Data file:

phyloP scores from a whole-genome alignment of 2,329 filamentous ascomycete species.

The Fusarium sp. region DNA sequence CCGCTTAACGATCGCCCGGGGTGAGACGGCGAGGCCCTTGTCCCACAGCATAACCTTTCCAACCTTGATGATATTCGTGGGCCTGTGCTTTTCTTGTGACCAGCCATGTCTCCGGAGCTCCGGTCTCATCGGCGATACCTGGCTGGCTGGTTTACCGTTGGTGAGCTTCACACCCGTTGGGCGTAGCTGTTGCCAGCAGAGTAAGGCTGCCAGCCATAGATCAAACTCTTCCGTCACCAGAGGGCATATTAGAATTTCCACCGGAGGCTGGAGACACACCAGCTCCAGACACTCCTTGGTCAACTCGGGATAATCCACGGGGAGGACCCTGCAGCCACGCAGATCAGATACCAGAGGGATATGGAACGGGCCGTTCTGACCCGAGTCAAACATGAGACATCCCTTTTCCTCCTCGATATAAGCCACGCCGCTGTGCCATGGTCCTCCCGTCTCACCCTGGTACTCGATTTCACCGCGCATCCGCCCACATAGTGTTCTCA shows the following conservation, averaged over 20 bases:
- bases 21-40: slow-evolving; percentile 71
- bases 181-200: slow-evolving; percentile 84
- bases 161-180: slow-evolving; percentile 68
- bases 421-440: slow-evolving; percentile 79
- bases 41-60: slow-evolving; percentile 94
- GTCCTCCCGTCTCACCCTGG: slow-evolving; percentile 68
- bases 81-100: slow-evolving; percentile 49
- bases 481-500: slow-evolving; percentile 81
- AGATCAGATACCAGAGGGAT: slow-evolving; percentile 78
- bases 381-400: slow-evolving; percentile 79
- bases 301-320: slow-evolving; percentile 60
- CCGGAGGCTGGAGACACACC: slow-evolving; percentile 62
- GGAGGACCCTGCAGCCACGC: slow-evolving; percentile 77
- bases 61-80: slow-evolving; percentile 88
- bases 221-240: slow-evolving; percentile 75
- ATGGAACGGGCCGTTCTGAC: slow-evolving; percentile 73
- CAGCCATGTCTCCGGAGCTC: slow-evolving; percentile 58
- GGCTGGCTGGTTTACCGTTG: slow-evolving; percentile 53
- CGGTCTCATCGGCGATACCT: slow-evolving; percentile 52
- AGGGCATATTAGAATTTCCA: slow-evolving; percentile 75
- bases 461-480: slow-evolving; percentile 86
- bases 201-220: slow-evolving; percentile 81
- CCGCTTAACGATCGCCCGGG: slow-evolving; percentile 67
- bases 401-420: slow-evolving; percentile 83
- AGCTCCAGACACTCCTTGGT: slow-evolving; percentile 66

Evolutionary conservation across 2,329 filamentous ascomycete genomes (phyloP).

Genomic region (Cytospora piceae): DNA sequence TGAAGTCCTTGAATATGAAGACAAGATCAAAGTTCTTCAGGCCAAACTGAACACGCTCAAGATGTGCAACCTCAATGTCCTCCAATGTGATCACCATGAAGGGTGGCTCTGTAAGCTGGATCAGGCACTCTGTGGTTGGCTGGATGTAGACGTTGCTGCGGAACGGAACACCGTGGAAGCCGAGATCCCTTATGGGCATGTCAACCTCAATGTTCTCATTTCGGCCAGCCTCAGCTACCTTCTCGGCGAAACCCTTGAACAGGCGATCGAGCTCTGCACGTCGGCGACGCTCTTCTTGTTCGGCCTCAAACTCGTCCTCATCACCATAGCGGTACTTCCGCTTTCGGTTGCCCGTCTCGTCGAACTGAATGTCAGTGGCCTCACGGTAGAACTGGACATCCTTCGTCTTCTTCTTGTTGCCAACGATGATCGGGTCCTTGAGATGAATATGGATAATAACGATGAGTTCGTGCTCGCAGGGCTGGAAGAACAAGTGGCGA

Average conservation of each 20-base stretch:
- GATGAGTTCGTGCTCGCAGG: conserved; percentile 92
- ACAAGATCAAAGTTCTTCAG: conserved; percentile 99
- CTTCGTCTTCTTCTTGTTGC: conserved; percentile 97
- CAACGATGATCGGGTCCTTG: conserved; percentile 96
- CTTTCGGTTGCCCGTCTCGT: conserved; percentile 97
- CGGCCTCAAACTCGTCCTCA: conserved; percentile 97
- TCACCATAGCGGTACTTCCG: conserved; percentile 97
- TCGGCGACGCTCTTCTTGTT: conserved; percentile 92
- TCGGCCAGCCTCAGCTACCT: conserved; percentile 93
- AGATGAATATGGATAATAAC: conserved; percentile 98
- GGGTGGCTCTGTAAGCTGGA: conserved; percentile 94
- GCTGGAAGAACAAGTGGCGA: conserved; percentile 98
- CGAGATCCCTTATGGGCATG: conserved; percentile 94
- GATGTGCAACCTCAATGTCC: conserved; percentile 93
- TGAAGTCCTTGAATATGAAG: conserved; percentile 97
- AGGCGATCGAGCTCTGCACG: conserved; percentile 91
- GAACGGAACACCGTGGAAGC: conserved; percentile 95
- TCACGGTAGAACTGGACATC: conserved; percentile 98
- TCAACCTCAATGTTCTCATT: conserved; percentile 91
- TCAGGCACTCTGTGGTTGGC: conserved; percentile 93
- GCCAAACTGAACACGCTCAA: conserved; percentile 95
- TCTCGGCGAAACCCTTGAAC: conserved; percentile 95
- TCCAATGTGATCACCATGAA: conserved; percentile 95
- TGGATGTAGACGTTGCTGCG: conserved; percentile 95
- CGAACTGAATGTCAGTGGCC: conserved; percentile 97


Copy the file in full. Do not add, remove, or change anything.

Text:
phyloP scores from a whole-genome alignment of 2,329 filamentous ascomycete species.

The Fusarium sp. region DNA sequence CCGCTTAACGATCGCCCGGGGTGAGACGGCGAGGCCCTTGTCCCACAGCATAACCTTTCCAACCTTGATGATATTCGTGGGCCTGTGCTTTTCTTGTGACCAGCCATGTCTCCGGAGCTCCGGTCTCATCGGCGATACCTGGCTGGCTGGTTTACCGTTGGTGAGCTTCACACCCGTTGGGCGTAGCTGTTGCCAGCAGAGTAAGGCTGCCAGCCATAGATCAAACTCTTCCGTCACCAGAGGGCATATTAGAATTTCCACCGGAGGCTGGAGACACACCAGCTCCAGACACTCCTTGGTCAACTCGGGATAATCCACGGGGAGGACCCTGCAGCCACGCAGATCAGATACCAGAGGGATATGGAACGGGCCGTTCTGACCCGAGTCAAACATGAGACATCCCTTTTCCTCCTCGATATAAGCCACGCCGCTGTGCCATGGTCCTCCCGTCTCACCCTGGTACTCGATTTCACCGCGCATCCGCCCACATAGTGTTCTCA shows the following conservation, averaged over 20 bases:
- bases 21-40: slow-evolving; percentile 71
- bases 181-200: slow-evolving; percentile 84
- bases 161-180: slow-evolving; percentile 68
- bases 421-440: slow-evolving; percentile 79
- bases 41-60: slow-evolving; percentile 94
- GTCCTCCCGTCTCACCCTGG: slow-evolving; percentile 68
- bases 81-100: slow-evolving; percentile 49
- bases 481-500: slow-evolving; percentile 81
- AGATCAGATACCAGAGGGAT: slow-evolving; percentile 78
- bases 381-400: slow-evolving; percentile 79
- bases 301-320: slow-evolving; percentile 60
- CCGGAGGCTGGAGACACACC: slow-evolving; percentile 62
- GGAGGACCCTGCAGCCACGC: slow-evolving; percentile 77
- bases 61-80: slow-evolving; percentile 88
- bases 221-240: slow-evolving; percentile 75
- ATGGAACGGGCCGTTCTGAC: slow-evolving; percentile 73
- CAGCCATGTCTCCGGAGCTC: slow-evolving; percentile 58
- GGCTGGCTGGTTTACCGTTG: slow-evolving; percentile 53
- CGGTCTCATCGGCGATACCT: slow-evolving; percentile 52
- AGGGCATATTAGAATTTCCA: slow-evolving; percentile 75
- bases 461-480: slow-evolving; percentile 86
- bases 201-220: slow-evolving; percentile 81
- CCGCTTAACGATCGCCCGGG: slow-evolving; percentile 67
- bases 401-420: slow-evolving; percentile 83
- AGCTCCAGACACTCCTTGGT: slow-evolving; percentile 66

Evolutionary conservation across 2,329 filamentous ascomycete genomes (phyloP).

Genomic region (Cytospora piceae): DNA sequence TGAAGTCCTTGAATATGAAGACAAGATCAAAGTTCTTCAGGCCAAACTGAACACGCTCAAGATGTGCAACCTCAATGTCCTCCAATGTGATCACCATGAAGGGTGGCTCTGTAAGCTGGATCAGGCACTCTGTGGTTGGCTGGATGTAGACGTTGCTGCGGAACGGAACACCGTGGAAGCCGAGATCCCTTATGGGCATGTCAACCTCAATGTTCTCATTTCGGCCAGCCTCAGCTACCTTCTCGGCGAAACCCTTGAACAGGCGATCGAGCTCTGCACGTCGGCGACGCTCTTCTTGTTCGGCCTCAAACTCGTCCTCATCACCATAGCGGTACTTCCGCTTTCGGTTGCCCGTCTCGTCGAACTGAATGTCAGTGGCCTCACGGTAGAACTGGACATCCTTCGTCTTCTTCTTGTTGCCAACGATGATCGGGTCCTTGAGATGAATATGGATAATAACGATGAGTTCGTGCTCGCAGGGCTGGAAGAACAAGTGGCGA

Average conservation of each 20-base stretch:
- GATGAGTTCGTGCTCGCAGG: conserved; percentile 92
- ACAAGATCAAAGTTCTTCAG: conserved; percentile 99
- CTTCGTCTTCTTCTTGTTGC: conserved; percentile 97
- CAACGATGATCGGGTCCTTG: conserved; percentile 96
- CTTTCGGTTGCCCGTCTCGT: conserved; percentile 97
- CGGCCTCAAACTCGTCCTCA: conserved; percentile 97
- TCACCATAGCGGTACTTCCG: conserved; percentile 97
- TCGGCGACGCTCTTCTTGTT: conserved; percentile 92
- TCGGCCAGCCTCAGCTACCT: conserved; percentile 93
- AGATGAATATGGATAATAAC: conserved; percentile 98
- GGGTGGCTCTGTAAGCTGGA: conserved; percentile 94
- GCTGGAAGAACAAGTGGCGA: conserved; percentile 98
- CGAGATCCCTTATGGGCATG: conserved; percentile 94
- GATGTGCAACCTCAATGTCC: conserved; percentile 93
- TGAAGTCCTTGAATATGAAG: conserved; percentile 97
- AGGCGATCGAGCTCTGCACG: conserved; percentile 91
- GAACGGAACACCGTGGAAGC: conserved; percentile 95
- TCACGGTAGAACTGGACATC: conserved; percentile 98
- TCAACCTCAATGTTCTCATT: conserved; percentile 91
- TCAGGCACTCTGTGGTTGGC: conserved; percentile 93
- GCCAAACTGAACACGCTCAA: conserved; percentile 95
- TCTCGGCGAAACCCTTGAAC: conserved; percentile 95
- TCCAATGTGATCACCATGAA: conserved; percentile 95
- TGGATGTAGACGTTGCTGCG: conserved; percentile 95
- CGAACTGAATGTCAGTGGCC: conserved; percentile 97